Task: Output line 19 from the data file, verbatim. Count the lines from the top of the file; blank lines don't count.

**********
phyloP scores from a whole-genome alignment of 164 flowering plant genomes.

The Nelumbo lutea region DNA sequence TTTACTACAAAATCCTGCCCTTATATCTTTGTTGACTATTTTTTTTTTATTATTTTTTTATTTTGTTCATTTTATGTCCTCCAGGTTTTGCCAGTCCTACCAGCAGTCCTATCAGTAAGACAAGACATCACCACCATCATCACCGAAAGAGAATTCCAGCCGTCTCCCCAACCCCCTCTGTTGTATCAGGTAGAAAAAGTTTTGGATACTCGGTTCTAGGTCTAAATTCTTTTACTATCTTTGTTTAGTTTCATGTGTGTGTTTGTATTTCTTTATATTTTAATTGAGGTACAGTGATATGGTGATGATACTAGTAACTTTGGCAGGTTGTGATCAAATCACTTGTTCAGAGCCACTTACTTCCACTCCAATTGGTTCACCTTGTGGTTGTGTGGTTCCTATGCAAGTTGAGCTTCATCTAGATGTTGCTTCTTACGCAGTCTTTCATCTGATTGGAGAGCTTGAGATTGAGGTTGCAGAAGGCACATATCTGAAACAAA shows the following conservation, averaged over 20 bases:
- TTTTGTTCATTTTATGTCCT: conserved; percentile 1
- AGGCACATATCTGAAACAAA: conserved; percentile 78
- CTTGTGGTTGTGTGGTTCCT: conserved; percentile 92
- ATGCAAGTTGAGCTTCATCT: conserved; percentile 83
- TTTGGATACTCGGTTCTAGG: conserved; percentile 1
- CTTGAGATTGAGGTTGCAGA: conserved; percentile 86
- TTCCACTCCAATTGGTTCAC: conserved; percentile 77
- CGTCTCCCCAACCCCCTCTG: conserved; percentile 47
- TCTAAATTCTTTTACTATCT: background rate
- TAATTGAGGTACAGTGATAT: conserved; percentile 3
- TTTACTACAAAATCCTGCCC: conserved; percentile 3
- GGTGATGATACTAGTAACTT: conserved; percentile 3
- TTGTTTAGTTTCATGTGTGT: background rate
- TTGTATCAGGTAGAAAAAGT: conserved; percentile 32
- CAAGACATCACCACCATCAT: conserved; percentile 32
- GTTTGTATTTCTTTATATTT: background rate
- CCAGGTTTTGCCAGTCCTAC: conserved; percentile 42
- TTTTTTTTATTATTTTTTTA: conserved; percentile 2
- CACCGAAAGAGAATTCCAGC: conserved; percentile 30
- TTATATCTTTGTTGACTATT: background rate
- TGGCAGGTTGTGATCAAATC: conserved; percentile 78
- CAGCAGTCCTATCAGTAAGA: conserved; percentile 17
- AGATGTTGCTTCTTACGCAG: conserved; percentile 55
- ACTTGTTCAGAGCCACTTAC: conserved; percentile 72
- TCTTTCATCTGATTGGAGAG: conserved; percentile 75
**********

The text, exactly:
- CCAGGTTTTGCCAGTCCTAC: conserved; percentile 42